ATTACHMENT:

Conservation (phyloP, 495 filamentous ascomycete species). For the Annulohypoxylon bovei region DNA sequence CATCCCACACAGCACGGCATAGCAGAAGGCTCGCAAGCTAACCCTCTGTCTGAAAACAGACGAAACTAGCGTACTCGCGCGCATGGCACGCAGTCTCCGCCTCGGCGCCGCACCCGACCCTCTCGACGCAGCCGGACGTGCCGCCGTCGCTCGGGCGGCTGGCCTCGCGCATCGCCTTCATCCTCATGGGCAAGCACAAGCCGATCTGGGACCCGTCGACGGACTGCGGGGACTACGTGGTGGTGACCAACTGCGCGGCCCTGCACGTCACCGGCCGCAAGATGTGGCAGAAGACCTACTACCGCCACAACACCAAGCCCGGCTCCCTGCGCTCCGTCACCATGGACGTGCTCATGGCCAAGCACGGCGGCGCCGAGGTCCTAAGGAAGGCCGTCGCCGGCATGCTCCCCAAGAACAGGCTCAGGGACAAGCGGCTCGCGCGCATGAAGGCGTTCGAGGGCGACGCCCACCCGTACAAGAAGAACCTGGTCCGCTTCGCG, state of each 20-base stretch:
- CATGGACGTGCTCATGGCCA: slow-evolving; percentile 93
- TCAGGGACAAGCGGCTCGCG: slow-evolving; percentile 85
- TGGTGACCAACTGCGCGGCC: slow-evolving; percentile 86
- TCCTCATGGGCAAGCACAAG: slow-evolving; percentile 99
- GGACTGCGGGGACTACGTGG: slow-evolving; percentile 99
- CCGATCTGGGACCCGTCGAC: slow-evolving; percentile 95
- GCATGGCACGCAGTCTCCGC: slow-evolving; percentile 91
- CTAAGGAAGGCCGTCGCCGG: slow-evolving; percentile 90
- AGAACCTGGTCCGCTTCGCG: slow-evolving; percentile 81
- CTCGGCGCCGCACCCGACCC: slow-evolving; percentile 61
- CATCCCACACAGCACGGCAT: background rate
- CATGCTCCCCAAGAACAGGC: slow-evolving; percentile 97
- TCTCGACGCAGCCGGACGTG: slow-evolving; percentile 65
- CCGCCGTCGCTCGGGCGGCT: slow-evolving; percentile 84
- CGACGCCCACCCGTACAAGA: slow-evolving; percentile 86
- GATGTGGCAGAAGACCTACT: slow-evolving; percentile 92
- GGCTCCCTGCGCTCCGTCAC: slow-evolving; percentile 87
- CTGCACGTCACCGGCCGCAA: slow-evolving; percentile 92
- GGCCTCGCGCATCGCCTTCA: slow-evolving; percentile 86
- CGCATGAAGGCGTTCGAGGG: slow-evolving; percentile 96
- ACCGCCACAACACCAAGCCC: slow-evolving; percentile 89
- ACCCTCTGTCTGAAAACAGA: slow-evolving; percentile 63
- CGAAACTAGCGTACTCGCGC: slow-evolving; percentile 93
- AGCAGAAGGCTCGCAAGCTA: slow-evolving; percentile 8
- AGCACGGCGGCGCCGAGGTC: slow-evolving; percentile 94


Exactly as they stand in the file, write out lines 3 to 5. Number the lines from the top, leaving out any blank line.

- TCAGGGACAAGCGGCTCGCG: slow-evolving; percentile 85
- TGGTGACCAACTGCGCGGCC: slow-evolving; percentile 86
- TCCTCATGGGCAAGCACAAG: slow-evolving; percentile 99